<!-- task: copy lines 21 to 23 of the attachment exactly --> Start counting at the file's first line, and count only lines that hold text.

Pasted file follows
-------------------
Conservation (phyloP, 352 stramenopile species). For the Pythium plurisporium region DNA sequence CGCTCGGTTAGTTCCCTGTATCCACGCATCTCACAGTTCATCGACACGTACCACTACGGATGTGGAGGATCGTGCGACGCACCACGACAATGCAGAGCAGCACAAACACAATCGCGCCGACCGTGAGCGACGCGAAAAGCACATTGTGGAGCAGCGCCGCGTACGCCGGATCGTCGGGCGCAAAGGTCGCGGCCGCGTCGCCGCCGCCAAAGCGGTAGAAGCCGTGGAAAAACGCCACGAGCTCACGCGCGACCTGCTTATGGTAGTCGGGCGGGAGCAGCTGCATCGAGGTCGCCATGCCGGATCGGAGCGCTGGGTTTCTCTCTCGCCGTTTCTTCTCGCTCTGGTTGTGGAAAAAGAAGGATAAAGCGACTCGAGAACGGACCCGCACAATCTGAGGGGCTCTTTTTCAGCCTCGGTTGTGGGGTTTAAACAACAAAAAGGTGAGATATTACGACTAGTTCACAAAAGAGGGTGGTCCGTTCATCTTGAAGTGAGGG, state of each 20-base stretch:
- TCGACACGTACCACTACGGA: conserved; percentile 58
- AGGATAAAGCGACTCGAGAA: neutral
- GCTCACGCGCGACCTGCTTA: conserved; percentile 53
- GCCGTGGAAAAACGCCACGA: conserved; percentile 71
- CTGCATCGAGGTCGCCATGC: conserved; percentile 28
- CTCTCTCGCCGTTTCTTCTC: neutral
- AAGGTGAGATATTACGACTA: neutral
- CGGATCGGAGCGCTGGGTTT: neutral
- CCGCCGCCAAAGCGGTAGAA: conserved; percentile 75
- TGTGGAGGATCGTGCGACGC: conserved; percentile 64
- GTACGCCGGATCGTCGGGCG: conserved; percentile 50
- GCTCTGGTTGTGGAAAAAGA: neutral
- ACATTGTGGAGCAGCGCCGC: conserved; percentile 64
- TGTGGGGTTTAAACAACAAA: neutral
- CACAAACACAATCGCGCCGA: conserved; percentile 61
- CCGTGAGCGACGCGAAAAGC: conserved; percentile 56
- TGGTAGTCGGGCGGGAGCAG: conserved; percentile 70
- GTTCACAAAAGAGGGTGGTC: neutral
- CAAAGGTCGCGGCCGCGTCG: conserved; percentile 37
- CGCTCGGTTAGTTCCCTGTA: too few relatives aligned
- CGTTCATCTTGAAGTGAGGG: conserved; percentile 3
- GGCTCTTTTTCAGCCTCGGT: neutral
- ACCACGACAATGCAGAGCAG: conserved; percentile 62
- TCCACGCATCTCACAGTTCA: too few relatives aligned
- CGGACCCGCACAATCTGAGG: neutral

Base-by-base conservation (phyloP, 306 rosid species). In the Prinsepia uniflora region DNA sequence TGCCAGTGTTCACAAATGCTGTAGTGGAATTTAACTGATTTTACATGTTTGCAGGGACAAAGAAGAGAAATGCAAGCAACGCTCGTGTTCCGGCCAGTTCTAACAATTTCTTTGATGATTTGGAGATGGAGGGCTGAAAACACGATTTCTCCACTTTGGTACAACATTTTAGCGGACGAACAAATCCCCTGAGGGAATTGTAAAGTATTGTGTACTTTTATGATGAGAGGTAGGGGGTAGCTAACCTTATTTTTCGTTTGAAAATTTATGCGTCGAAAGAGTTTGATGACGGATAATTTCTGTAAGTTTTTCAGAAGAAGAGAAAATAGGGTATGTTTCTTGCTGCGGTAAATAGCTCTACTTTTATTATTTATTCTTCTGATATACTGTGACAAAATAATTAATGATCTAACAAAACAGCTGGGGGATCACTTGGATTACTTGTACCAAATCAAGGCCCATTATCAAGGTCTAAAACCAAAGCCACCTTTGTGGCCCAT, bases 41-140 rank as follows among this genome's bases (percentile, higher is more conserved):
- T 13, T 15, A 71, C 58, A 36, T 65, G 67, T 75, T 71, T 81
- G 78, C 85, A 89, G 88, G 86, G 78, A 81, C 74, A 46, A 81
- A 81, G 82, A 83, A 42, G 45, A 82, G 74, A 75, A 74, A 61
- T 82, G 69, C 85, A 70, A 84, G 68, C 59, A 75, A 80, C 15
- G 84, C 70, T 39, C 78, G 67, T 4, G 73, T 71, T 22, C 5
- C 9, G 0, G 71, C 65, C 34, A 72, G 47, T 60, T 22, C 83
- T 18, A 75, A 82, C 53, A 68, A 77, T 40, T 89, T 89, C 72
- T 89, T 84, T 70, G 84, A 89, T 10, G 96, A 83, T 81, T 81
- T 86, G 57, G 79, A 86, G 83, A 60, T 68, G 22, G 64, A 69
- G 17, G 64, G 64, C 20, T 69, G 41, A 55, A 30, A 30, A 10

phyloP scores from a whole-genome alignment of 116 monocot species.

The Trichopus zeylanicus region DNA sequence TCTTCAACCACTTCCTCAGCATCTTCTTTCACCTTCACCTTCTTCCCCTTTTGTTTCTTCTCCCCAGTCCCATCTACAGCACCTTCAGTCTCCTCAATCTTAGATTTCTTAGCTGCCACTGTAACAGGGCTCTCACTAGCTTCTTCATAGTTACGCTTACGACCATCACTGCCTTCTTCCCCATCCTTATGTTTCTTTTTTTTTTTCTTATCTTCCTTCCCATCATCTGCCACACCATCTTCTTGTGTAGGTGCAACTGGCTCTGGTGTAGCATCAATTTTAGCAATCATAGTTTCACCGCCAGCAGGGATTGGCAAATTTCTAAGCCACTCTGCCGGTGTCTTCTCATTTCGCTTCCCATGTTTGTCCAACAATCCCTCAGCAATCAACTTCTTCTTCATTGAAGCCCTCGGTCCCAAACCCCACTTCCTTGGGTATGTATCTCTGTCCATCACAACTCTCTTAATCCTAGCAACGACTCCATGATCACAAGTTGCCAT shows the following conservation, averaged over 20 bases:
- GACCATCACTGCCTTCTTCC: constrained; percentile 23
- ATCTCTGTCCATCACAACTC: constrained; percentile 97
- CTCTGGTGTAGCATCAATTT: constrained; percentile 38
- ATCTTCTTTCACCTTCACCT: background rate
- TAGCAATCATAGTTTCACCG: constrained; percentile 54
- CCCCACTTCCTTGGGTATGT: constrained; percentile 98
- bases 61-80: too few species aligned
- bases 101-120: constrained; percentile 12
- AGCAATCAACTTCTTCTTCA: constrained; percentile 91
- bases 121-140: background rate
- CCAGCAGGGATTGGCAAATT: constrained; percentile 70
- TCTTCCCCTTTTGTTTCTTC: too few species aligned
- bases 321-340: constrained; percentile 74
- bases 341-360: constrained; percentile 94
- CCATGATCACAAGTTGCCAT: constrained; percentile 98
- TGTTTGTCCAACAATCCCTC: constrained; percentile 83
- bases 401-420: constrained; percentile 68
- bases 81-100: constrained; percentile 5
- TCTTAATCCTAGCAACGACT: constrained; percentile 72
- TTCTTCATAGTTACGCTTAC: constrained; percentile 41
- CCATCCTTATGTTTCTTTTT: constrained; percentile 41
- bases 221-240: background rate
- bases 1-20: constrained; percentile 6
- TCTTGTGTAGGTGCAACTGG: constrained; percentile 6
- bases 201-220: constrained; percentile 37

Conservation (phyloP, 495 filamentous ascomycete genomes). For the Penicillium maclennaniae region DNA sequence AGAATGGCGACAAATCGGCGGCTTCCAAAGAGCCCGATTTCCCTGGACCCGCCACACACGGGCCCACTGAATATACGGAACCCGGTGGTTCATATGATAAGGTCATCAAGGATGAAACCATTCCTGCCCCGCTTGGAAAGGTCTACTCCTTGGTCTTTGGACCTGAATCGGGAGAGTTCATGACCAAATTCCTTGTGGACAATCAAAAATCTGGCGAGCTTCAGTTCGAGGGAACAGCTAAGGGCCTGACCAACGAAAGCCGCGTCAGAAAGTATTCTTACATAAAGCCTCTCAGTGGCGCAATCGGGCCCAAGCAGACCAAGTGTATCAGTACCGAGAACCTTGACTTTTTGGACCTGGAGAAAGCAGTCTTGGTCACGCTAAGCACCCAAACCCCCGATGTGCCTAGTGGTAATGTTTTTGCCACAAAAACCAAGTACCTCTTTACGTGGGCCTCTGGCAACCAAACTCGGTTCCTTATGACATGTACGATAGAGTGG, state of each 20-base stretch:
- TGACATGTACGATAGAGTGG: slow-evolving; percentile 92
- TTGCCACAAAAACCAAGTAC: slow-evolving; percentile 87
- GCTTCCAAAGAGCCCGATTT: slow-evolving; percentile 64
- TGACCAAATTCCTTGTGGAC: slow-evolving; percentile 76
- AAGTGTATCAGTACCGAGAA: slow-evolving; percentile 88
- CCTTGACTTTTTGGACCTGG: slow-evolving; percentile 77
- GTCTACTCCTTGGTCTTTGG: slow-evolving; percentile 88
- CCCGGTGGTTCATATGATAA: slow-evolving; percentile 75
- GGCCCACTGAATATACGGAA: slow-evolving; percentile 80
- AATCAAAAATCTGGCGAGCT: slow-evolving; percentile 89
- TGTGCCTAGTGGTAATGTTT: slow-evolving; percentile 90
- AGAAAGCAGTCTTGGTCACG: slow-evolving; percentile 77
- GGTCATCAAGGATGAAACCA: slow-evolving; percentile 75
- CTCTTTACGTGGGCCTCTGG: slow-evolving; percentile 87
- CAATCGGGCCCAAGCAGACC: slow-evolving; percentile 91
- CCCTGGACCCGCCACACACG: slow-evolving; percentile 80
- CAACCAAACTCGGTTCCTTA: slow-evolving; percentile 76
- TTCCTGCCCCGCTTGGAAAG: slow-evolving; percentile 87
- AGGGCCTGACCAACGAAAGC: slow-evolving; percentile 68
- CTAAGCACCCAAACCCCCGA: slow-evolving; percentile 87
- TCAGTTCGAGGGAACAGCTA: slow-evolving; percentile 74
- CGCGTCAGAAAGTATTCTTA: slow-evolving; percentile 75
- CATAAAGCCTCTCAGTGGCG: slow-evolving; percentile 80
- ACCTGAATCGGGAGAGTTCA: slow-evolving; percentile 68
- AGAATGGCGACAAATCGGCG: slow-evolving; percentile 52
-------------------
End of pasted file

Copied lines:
- CGCTCGGTTAGTTCCCTGTA: too few relatives aligned
- CGTTCATCTTGAAGTGAGGG: conserved; percentile 3
- GGCTCTTTTTCAGCCTCGGT: neutral